Behind the Name: Peter J. Shields
A Founder of the UC Davis Campus
Peter J. Shields has been acknowledged as the moving force behind advancing the Act of California Legislature and securing the funds needed to establish the University Farm, which later would become the UC Davis campus. The Peter J. Shields Collection, available upon request from the library’s Archives and Special Collections, contains both personal papers and materials related to the creation of the UC Davis campus.
Born on his family’s homestead at Hangtown Crossing (located within current day Rancho Cordova), Shields’ boyhood on the farm kindled a life-long interest in agriculture. At the age of 17, he graduated from Christian Brothers College in Sacramento and studied law, reading in the office of Judge Amos Catlin. He was successively private secretary to Governor James H. Budd, secretary of the State Agricultural Society, and a law partner to Hiram W. Johnson. At 38 years old, he was elected to the superior bench in Sacramento and served longer in that capacity than any other superior judge in California.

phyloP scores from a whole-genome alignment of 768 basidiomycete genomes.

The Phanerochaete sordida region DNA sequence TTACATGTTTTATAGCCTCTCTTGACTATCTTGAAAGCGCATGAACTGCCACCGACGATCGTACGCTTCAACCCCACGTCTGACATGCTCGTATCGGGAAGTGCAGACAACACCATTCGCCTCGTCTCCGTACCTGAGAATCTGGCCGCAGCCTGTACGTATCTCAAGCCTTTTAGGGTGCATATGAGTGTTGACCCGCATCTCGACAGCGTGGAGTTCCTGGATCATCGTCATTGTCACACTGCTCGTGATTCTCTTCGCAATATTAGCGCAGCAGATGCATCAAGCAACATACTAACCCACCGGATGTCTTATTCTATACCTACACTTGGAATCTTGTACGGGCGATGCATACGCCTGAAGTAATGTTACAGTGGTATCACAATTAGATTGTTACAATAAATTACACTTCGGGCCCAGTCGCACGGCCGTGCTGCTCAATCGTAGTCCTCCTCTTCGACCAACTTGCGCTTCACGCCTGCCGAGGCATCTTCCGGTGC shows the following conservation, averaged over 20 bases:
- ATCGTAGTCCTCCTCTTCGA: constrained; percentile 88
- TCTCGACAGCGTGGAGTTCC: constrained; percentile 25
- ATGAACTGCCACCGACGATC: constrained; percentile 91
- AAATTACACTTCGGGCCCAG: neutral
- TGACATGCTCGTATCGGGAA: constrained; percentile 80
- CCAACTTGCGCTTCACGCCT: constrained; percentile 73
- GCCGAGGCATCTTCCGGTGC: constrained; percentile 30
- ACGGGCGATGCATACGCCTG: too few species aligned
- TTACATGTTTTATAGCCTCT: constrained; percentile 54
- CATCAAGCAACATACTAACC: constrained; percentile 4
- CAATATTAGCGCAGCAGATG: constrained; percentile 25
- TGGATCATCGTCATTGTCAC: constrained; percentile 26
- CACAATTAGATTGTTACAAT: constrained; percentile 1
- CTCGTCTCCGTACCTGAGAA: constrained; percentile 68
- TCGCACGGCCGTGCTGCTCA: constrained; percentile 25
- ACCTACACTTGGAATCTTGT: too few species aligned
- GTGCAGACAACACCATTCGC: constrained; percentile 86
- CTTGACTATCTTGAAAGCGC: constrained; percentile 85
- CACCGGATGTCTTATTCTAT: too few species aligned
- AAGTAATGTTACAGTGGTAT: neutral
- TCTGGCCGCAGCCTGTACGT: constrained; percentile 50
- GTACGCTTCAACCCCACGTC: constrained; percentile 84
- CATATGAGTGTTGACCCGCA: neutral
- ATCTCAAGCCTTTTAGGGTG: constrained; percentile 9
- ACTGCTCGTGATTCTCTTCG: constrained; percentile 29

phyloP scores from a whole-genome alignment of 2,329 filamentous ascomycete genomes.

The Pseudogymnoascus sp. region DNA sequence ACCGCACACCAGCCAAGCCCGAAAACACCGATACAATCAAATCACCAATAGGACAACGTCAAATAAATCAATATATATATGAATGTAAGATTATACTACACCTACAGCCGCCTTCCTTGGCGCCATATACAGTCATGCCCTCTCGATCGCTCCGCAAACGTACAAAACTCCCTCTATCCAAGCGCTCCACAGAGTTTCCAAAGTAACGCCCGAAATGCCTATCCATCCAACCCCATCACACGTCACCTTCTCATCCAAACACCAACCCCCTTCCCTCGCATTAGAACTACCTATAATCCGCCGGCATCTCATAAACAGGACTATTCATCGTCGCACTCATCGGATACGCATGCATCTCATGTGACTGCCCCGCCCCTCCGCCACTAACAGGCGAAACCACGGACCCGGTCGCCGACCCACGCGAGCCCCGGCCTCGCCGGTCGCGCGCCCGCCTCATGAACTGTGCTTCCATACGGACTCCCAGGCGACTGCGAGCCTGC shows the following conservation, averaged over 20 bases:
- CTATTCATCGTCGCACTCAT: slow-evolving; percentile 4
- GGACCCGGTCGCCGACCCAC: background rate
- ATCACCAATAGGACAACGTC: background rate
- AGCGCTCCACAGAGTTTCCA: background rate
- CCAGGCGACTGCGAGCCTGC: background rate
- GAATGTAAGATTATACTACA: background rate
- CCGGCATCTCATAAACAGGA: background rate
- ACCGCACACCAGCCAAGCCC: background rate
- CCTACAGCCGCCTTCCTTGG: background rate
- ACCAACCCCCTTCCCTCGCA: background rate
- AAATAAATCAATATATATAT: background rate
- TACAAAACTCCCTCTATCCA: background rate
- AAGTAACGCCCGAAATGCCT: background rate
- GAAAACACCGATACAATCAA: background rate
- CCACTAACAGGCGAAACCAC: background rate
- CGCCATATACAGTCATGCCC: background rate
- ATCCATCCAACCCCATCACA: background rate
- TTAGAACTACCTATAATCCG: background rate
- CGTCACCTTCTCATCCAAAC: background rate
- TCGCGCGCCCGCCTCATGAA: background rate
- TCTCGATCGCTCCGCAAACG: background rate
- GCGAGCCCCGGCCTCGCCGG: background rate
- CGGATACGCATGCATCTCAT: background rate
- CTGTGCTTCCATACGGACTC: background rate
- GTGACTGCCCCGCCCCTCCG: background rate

Judge Shields developed a fine and well-known herd of Jersey cattle, which were widely exhibited and won many prizes. Up until several years before his death and well into his 90s, he could be found at the State Fair judging ring on Jersey Day.
As one of the founders of the UC Davis campus, he maintained a lifelong interest in the university community and its students. In 1939 a Peter J. Shields scholarship fund was established and in 1955 he received an LLD degree from the university.
In honor of his commitment to UC Davis, an oak grove in the arboretum was dedicated to him on April 5, 1962 at the annual Charter Day Celebration. Then on September 28, 1962, Judge Peter J. Shields passed away at the age of 100 years old.
In 1972 the campus honored Shields by naming the main library building in his memory. The main library is known as Peter J. Shields Library and the street running along its north side is Peter J. Shields Avenue.